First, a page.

Chapter: 6 Putting It All Together
6.1 The Workflow
6.1.1 Before we start coding, let’s make sure were up to date.
6.1.2 Create a branch to work on a new feature or bugfix
6.1.3 Load the
6.1.4 Abide by the Repeaded Amend strategy
We should make commits often. We should make amends even more often, so
if our code ever breaks in horrible ways, we can easily discard our work since
the last amend with
git reset --hard
First: Make a small change to your code.
# When you want to test the changes you've made by running code, first execute ... load_all() # ... in your console. This function **simulates** that your updated code has been added to your package # so you can play aroud with it without actually building the changes into all of your package files. # This means you can load_all (as opposed to build) at any time in development without having to # rebuild after correcting a mistake # [VERIFY YOUR UPDATED CODE WORKS (by running code or test cases)]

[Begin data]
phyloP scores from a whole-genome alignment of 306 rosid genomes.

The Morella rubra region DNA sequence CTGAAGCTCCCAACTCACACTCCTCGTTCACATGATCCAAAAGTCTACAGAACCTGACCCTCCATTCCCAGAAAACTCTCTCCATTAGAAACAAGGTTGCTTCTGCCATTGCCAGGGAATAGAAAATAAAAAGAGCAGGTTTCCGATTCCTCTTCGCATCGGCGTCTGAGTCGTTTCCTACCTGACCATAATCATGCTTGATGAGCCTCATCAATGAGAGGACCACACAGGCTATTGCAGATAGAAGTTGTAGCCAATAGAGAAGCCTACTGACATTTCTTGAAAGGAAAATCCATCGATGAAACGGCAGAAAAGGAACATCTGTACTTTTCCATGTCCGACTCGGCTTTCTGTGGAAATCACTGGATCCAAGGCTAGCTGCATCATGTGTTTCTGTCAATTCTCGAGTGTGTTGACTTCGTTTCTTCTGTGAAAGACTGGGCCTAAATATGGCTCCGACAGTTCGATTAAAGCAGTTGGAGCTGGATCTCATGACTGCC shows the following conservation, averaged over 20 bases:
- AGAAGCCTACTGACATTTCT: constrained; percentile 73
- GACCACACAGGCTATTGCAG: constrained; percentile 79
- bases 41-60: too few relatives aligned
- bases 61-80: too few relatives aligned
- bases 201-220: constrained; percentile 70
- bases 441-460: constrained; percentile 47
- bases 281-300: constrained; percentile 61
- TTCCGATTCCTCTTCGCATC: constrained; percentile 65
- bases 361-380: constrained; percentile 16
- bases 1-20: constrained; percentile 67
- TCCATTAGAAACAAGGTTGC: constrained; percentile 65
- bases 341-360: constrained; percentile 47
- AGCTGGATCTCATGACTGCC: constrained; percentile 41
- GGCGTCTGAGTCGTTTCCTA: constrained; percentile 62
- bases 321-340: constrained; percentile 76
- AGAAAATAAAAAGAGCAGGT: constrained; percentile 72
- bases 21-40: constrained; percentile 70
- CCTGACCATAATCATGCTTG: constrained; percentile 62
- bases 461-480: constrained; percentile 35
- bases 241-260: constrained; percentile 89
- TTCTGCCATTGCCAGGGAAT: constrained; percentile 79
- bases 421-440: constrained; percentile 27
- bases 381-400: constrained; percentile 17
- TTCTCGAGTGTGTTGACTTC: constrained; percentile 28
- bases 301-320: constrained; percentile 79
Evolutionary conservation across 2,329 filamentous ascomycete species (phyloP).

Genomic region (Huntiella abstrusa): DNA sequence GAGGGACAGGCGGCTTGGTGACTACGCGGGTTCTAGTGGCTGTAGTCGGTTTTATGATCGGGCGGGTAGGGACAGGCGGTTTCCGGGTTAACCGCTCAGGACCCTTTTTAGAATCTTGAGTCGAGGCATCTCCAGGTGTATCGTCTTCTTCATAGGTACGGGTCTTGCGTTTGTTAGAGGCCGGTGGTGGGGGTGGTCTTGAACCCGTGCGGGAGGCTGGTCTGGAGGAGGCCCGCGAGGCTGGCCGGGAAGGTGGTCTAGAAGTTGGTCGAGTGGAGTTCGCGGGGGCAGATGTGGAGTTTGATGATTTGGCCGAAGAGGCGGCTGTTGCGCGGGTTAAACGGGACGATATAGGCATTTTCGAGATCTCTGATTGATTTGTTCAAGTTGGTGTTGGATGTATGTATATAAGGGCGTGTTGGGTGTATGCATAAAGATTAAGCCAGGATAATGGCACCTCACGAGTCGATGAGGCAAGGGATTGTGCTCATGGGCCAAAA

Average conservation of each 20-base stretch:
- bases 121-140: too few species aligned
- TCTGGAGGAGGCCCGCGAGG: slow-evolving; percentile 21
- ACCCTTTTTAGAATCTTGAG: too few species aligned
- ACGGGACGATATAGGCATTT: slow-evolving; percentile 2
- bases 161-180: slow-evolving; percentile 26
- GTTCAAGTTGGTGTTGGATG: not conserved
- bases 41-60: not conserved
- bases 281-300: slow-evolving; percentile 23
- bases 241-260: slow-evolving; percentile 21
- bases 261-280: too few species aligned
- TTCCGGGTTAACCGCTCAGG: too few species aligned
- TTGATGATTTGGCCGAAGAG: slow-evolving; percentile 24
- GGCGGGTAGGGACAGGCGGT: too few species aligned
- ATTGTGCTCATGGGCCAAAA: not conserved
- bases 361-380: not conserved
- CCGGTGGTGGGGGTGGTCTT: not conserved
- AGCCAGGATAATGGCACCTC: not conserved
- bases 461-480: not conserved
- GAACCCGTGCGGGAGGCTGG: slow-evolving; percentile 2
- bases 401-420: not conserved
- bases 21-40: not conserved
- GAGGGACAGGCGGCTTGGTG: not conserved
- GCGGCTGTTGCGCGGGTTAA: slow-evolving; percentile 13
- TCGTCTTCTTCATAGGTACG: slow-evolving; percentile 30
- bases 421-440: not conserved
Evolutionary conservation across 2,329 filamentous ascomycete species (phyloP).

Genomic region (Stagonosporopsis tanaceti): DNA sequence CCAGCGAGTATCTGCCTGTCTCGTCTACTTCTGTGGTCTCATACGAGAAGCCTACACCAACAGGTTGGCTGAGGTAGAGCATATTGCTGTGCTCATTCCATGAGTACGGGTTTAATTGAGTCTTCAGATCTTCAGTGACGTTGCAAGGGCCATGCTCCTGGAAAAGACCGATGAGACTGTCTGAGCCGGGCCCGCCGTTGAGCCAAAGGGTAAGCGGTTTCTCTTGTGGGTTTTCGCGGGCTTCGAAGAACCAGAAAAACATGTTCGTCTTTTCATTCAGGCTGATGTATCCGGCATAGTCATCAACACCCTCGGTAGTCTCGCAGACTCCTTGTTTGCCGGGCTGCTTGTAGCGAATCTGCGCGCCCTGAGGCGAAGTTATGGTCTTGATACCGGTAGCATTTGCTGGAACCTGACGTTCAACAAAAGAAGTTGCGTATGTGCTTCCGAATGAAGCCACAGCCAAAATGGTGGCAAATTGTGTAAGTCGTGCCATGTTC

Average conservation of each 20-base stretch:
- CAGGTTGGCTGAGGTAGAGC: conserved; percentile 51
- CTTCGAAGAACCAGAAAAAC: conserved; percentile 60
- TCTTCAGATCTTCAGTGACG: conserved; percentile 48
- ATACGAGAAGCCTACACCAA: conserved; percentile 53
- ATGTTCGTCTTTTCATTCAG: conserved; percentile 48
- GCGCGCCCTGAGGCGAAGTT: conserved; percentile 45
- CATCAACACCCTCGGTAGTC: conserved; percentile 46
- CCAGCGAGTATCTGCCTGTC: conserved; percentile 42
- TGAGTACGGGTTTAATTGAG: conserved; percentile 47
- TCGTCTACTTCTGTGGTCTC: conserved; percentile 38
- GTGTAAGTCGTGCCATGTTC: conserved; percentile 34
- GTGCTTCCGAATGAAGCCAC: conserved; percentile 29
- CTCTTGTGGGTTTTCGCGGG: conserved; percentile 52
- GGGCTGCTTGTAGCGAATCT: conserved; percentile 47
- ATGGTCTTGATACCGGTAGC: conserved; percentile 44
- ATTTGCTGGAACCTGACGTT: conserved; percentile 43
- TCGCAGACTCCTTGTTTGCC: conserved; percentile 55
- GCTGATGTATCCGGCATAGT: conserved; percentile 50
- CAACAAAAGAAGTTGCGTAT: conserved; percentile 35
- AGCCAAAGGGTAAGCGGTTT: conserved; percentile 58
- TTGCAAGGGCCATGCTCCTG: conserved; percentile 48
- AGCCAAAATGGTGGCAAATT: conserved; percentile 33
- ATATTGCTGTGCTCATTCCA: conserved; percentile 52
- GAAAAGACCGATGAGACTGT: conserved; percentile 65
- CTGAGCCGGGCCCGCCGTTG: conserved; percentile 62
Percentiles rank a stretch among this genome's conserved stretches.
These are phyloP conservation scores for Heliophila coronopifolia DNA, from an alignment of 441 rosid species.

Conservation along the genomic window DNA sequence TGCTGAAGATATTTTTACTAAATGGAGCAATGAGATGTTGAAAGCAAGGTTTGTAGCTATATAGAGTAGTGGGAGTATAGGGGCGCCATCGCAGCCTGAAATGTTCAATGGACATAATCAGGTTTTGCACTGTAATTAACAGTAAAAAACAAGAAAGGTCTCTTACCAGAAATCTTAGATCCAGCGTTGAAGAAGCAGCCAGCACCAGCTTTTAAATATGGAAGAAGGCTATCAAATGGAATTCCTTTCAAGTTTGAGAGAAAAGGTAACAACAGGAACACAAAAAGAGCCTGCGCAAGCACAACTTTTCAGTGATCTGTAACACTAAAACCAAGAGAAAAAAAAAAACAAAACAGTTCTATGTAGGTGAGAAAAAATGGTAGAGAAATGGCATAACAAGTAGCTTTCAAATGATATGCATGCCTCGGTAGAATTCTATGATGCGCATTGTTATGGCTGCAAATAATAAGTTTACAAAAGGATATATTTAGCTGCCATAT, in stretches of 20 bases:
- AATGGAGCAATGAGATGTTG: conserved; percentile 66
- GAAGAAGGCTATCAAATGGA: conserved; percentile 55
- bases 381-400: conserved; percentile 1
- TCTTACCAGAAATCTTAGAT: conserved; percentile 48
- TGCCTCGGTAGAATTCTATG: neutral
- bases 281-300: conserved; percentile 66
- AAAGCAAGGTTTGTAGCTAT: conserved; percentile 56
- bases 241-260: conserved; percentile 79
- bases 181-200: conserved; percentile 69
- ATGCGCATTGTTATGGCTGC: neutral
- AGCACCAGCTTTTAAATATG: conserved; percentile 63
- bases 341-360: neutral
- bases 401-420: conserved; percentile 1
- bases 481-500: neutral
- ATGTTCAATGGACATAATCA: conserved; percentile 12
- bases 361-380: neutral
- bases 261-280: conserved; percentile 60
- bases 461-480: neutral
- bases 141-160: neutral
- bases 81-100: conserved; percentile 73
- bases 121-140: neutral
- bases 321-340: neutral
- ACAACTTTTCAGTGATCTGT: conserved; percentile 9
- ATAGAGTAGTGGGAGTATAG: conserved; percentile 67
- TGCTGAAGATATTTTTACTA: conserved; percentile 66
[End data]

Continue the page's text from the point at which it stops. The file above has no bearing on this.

commit add <files> <you> <just> <updated> # This next bit goes one of two ways # 1. If you haven't created a new commit yet... commit -m "Describe the feature or bugfix" # 2. If you want to add more changes on top of a commit you've already started... commit --amend
Finally: Repeat until you’ve correctly implemented a new functionality.
6.1.5 Integrate Changes with the Package
check() function does three things for us: it updates our
roxygen documentation, it runs our
testthat test files,
and it checks for a bunch of things that make sure we’ve implemented our code well.
- Run the
- Fix the first error or warning
- Repeat steps (1) and (2) until all errors and warnings are resolved.
git commit --amendone last time. Make sure to include all those files produced or updated by the check function, even if you didn’t write it yourself.
6.1.6 Incorperate Upstream Changes
Before you create a pull request, you’ll want to make sure you’ve incorperated upstream changes into your feature branch.
You have successfully create a feature, and you may submit a pull request :blush: